Valhalla, AK:  Everyone in Valhalla "knows" that there are "wendigos" north of the town.  The locals though will point out that the creature everyone thinks is a wendigo is actually the wechuge ("way-chu-gay"). Someone can become a wechuge by breaking a tribal taboo or becoming too prideful. 
Some of the indigenous locals still remember tales from their grandparents and great-grandparents of the horrible winters of long ago where you could hear the howls of the wechuge/wendigo. 

Wendigo

Armor Class: 2     
No. Appearing: 0 / 1d3
Hit Dice: 8
Save As: F8
Movement: 150/50 
Attacks: 3 claw/claw/bite 
Damage: 1d6/1d6/1d8
Special Attacks: Breath weapon (cold) 1d8+5
Special Defense: Immune to cold-based attacks, immune to normal weapons, requires a blessed weapon to hit
Intelligence: 4 (devious cunning)
Morale: 11
Treasure Type: None
Alignment: Chaos
THACO: 12
Experience: 1,750

This creature shares a number of characteristics with were-creatures and undead. Ancient people believed that only a tribal shaman/cleric could bless a weapon that would kill both the host body and the wendigo spirit. A cleric can turn one as a Special Undead. Once a person is infected with a wendigo they can not be cured.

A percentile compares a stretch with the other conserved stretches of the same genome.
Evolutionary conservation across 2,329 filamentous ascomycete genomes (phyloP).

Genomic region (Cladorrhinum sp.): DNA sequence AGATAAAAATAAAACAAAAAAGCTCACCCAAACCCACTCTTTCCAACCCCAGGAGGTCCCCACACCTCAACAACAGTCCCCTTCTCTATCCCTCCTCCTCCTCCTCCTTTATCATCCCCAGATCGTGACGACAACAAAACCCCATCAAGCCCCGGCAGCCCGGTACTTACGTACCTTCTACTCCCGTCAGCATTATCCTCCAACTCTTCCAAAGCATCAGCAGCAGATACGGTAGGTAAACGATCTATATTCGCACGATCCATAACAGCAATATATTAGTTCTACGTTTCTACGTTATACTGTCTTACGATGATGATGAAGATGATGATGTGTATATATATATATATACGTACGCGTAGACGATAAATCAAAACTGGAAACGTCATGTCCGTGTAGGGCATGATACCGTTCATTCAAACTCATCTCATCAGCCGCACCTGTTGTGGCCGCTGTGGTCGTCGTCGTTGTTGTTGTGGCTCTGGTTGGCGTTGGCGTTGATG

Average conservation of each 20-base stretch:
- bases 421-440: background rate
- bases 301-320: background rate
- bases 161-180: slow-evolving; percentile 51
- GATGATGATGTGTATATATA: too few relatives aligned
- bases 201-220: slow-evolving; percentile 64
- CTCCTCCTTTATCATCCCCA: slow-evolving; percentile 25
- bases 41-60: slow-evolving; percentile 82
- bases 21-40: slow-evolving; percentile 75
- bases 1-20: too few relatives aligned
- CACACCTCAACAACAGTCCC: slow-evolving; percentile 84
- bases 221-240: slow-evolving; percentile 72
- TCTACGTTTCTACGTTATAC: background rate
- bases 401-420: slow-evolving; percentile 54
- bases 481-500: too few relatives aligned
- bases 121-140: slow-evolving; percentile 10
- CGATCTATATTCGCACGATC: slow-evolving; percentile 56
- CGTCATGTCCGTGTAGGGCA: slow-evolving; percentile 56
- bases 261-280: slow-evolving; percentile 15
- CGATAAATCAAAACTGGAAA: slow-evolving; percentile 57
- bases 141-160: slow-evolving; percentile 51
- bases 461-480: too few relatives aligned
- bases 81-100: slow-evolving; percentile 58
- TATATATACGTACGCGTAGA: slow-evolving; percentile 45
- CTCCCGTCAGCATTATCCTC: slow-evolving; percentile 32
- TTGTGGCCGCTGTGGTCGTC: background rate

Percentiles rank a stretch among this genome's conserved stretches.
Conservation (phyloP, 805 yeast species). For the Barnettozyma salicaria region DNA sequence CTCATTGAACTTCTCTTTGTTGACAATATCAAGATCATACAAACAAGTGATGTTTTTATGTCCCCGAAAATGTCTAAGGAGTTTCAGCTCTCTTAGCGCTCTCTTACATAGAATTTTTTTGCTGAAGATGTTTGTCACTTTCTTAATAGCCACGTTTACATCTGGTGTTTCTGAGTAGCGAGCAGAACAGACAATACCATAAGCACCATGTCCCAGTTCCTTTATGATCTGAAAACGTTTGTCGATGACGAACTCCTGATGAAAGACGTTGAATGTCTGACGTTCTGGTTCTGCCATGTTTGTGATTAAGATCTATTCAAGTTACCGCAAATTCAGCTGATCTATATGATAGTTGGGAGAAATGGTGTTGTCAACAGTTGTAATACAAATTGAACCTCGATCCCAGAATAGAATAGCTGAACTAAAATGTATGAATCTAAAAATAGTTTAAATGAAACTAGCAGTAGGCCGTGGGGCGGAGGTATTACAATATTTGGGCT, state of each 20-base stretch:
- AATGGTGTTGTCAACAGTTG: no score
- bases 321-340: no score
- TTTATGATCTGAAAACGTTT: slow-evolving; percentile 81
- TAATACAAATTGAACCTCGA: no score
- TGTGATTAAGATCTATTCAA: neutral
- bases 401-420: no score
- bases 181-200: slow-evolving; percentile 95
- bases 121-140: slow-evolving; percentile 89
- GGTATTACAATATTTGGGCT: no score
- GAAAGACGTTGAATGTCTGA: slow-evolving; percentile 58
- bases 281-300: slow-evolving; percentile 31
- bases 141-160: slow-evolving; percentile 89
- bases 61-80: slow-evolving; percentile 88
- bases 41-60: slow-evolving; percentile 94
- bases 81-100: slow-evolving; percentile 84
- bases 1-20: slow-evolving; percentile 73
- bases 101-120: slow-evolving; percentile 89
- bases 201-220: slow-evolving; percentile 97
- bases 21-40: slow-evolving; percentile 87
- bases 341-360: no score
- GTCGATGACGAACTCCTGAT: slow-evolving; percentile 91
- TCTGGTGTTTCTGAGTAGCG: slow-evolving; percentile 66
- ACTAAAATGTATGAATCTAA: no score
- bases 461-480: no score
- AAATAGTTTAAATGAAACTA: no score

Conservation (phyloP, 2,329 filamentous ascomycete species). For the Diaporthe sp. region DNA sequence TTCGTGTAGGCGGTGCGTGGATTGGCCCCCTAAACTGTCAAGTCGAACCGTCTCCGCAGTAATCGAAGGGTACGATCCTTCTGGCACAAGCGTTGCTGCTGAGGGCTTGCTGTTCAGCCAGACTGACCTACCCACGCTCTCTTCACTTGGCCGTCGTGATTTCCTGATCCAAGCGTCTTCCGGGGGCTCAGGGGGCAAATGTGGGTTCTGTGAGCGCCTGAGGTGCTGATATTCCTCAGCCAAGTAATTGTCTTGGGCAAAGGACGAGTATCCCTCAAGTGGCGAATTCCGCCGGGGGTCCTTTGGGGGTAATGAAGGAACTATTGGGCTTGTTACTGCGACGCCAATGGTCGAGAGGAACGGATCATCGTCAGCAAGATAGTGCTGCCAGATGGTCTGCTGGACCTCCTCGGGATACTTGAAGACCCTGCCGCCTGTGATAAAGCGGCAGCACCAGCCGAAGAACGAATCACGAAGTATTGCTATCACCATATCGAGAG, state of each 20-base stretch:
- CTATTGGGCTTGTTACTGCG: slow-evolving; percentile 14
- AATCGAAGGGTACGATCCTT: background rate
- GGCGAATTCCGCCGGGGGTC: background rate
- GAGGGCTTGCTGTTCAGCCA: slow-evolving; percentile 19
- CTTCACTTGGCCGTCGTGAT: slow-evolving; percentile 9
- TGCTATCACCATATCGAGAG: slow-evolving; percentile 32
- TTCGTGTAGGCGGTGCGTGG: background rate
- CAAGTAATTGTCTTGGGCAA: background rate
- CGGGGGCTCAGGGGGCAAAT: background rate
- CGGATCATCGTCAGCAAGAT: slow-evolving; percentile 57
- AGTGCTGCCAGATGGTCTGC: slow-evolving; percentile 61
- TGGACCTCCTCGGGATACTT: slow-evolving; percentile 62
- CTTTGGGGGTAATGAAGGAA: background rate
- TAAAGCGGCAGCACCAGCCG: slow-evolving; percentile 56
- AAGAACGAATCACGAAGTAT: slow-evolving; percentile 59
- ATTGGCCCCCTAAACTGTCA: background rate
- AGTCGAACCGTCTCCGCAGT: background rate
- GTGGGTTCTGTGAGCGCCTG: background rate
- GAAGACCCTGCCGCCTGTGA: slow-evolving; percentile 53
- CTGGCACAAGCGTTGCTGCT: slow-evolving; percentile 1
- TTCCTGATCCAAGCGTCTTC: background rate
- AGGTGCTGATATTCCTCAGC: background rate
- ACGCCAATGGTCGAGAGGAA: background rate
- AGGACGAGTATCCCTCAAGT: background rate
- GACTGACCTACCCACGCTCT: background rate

The wendigo is completely immune to all cold-based attacks.  It attacks with its claws and bite and can emit a blast of freezing cold air up 3 times per day for 1d6+5 hp of damage (save for half).


Wendigo

No. Encountered: 0 (1d4)
Alignment: Chaotic Evil
Size: L
Movement: 50 
Dexterity: 12
Armour Class: 2
Hit Dice: 8
Attack Rate: 3/1 (claw / claw / bite) + breath weapon (cold) x3
Damage: 1d6 / 1d6 / 1d8 + 1d8+5
Special: Immune to cold-based attacks, immune to normal weapons, requires a blessed weapon to hit
Saving Throw: 12
Morale: 11
Experience Points: 1,000
Treasure Class: None

The wendigo are believed to have been first created by Ythaqqa.
They can be turned as undead type 13.

Wednesday, July 15, 2020

Plays Well With Others: BASSH, Basic Astonishing Swordsmen & Sorcerers of Hyperborea

I love my Basic-era games, Holmes, B/X, and BECMI and their clones.
BUT I also love Astonishing Swordsmen & Sorcerers of Hyperborea.  The games are similar of course, drawing from the same sources, but there are also a few differences. 

Astonishing Swordsmen & Sorcerers of Hyperborea (AS&SH) is more closely aligned with "Advanced Era" D&D, but its feel for me has always been more OD&D, though over the last few years I have been treating it as another flavor of Basic.  


I have mentioned in the past that I see AS&SH as a good combination of B/X and AD&D rules.  Essentially it is what we were playing back in the early 80s.  Where I grew up it was not uncommon to come to a game where people would have an AD&D Monster Manual, a Holmes Basic book, and a Cook/Marsh Expert Book.  The rules we played by were also an equally eclectic mix.
AS&SH is like that. It favors the AD&D side more, but there are enough B/X influences that I smile to myself when I see them.